Some hams depend on Lab reports and ratings to make purchase decisions. If they are to be believed any time the rankings from one of the Labs changes that they quickly order the new top dog and sell off their present radios.
What a load of crap. Few actually change their radios each time the latest lab results are published, even fewer will argue that that ratings have any impact on user experience (you can only hear to certain limits), and even less will argue that the lab result is important enough to offset every other aspect of the user experience.
Reality is everyone wants their bit of kit to be the top rated one, and they don’t like it much when some other kit gets rated higher.
I’ve written before about the bias of the various labs – whether the lab is part of an organization also selling advertising to the manufacturers or whether they are seeking other forms of payment. An economically sponsored lab is encumbered by the expectations of the sponsor.
Bias issues aside, what are the lab really measuring? If the limits of another part of the experience, whether the human factor or other parts of the audio/RF chain have their own limits overriding any benefits, does the measurement matter?
These questions came to us as long time ago in terms of HiFi gear and Photographic performance measures.
Several of the Labs have gone into print (well more like published opinions on the internet) that functionally the top say 30 radios they have tested all perform to a level that the differences between these top 30 or so radios have no impact on the user’s experience.
I’d further argue that for the typical ham there are performance differences between most of the recognized good radios that the operator compromises and operating environment conditions overwhelm. If you have a very limited antenna, ground and station RF silence situation, coupled with average operator’s techniques it won’t matter if you have a solid good radio or the top radio in lab testing.
Sometimes a radio that the lab may feel is compromised may actually provide a “better” user experience.
I’ve written before about “balance” in equipment – last reposted in 2011 based on a 2007 original post – https://k9zw.wordpress.com/2011/03/12/repost-well-balanced-machinery-how-some-machines-just-work-and-feel-right/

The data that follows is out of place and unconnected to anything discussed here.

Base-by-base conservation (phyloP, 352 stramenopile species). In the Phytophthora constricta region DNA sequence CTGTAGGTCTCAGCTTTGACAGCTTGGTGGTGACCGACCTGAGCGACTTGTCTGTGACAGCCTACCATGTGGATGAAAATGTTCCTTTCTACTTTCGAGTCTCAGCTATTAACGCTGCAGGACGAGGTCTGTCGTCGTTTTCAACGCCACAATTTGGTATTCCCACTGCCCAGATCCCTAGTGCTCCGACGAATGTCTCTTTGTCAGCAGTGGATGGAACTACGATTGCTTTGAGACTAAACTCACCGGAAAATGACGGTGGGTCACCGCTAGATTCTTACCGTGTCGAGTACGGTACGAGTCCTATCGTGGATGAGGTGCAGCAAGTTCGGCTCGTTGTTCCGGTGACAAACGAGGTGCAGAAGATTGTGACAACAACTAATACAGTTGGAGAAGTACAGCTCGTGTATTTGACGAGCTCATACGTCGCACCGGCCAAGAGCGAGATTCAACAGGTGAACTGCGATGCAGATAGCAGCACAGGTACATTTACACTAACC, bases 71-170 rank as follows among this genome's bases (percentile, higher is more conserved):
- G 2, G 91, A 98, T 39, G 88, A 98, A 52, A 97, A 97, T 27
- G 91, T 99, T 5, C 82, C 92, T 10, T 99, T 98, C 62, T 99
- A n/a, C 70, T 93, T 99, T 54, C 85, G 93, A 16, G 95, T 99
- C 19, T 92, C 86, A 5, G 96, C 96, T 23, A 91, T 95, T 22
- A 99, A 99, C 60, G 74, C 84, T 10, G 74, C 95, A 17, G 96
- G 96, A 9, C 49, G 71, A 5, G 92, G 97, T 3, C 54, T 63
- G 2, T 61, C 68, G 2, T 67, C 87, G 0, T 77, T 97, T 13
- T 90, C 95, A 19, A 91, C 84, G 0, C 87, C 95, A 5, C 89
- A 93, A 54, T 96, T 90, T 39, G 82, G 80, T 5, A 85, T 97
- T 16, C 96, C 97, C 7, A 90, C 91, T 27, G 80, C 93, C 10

The same applies to the radio operator’s experience, certain radios “just work good” whether the lab reports champion them or not.
Unfortunately the lab “measures” more than it “evaluates” – so if you are a statistics junkie lab reports are defining, but it you are an actual equipment user the lab reports always fall short.
Some items labs don’t test that make a difference in user experience include:
- How easy is the radio to set up
- How easy it is to “fine tune”
- Are controls sensitive, too coarse or overly sensitive?
- Are features usable?
- Are compromises a fair trade off when costs are considered?
- Is the audio good for long periods of listening?
- Is the transmit audio effective?
- Are the menus easy to understand and navigate?
- How easy is it to return settings to an out of box/factory set up?
- Is the physical arrangement comfortable?
- And many more…
As so many of these non-lab measurements are “Goldilocks Evaluations” (the too warm, too cold, JUST RIGHT sort of evaluations) the pure lab-type numbers are a poor measure. It is actually better to let groups of users respond to a survey type of measurement to get a ranking.
And we have to remember that while it may be a “Goldilocks Evaluation” few of us are true Goldilocks persons, so YMMV (You Mileage May Vary) applies. If you have great vision and manual dexterity you may prefer a radio that would rate poorly for a vision impaired ham fighting hand arthritis. The features that matter for a contest station may not even matter for a Sunday morning net sort of ham. When I lived in Britain I often heard “Horses for Courses” reflecting that some tracks favor certain types of horses. The 2019 Kentucky Derby became so wet as to favor a “mudder.”
In the end Lab Reports can be used to assist our decision making, but shouldn’t replace our efforts at making good equipment choices for ourselves.